Bioinformatics Zen

A blog about bioinformatics and mindfulness by Michael Barton

Reuse, contribute, create

Use existing code

A quick way to get something done is using code that someone else has already written. Many languages have a bioinformatics specific library, such as BioPerl, BioJava, BioPython, or BioRuby. These libraries have functions for many common tasks, such as reading Fasta files, or parsing BLAST results.

One reason to use an existing library over writing your own code is saving time. These libraries are also mature and tested, which means the chance of a bug is much less. If you're unable to do something in particular and can't find an answer in the documentation, asking a question on the mailing list will usually result in a suggestion of where to look.

Contribute to existing code

The more specific your requirement the less likely an existing solution. In this case you'll need to create the necessary fix yourself. After coding something up, being a generous person you will want to contribute the code to a bioinformatics library. This might mean a little work, but by contributing you can save other people time with the same problem.

Contributing code first requires getting the library source code using whatever version control system (VCS) the code is managed with. This can be difficult if you're never used a VCS before, but is a good change to learn. Once you've got the library you'll need to add your own code, as well as some documentation, and usually a few tests. After this you'll need to send your update back via the VCS, or submit a patch to the mailing list.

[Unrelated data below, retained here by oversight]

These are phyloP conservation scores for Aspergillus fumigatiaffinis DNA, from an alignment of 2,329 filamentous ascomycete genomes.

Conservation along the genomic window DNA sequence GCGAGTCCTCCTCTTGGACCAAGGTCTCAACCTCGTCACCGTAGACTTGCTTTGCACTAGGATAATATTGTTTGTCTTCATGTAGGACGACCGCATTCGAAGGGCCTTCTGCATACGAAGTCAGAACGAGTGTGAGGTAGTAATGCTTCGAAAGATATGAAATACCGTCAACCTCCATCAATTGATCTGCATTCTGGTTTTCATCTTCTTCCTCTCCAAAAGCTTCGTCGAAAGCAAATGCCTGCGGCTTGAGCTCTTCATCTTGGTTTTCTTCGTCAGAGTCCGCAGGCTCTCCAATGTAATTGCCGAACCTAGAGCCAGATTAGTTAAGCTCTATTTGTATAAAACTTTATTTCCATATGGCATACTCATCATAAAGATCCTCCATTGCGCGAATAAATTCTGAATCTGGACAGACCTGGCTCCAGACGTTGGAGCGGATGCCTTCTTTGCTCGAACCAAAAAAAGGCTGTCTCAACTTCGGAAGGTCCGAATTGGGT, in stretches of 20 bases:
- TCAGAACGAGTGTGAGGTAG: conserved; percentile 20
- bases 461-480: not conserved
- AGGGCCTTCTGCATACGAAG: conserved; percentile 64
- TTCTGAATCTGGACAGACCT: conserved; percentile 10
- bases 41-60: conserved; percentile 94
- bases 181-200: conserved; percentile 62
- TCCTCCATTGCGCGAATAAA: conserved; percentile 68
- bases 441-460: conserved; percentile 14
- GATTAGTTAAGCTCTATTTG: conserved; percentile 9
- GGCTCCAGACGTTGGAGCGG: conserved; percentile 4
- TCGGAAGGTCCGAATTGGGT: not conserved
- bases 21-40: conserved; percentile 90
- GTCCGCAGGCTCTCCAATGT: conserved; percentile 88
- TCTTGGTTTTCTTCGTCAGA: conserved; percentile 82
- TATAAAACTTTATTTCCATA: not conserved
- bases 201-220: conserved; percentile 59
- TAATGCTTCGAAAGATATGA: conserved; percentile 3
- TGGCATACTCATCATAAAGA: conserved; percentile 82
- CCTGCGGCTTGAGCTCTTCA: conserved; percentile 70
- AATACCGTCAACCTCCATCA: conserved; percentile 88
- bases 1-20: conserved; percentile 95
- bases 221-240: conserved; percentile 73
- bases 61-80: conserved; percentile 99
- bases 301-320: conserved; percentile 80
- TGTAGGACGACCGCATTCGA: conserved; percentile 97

Create new code

Creating a new library should be a last resort, but sometimes the function you want doesn't fit with any existing libraries. Why is creating a new library a last resort? Because it takes more work than adding to an existing library. Having said that, creating a new library does have benefits, as packaging your code makes it is easier to maintain and use across your own projects. Taking the time to share your code with other people also makes you a good person.

Smaller and simpler is better when creating a new library. The simpler the library, the easier it is for others to use, and for you to maintain. Use a version control system to keep track of changes to the code, git is a good choice. Document the code, and create some web pages highlighting how the library is used. Develop unit tests so that you can make sure the functionality remains the same whenever changes. Make the code open source so that anyone else can contribute. Finally host the library somewhere so that people can get access. There are usually specific resources for each language, for instance in Ruby there is Rubyforge or Github.

This sounds like a lot of work, which is why simpler and lighter libraries are easier is to maintain. The process of creating a new library is a rewarding itself, but also has benefits. Other people may like your library and decide to contribute or fix any bugs. Therefore if you use the library regularly yourself, the investment in creating and maintaining a library will feed back into your own work.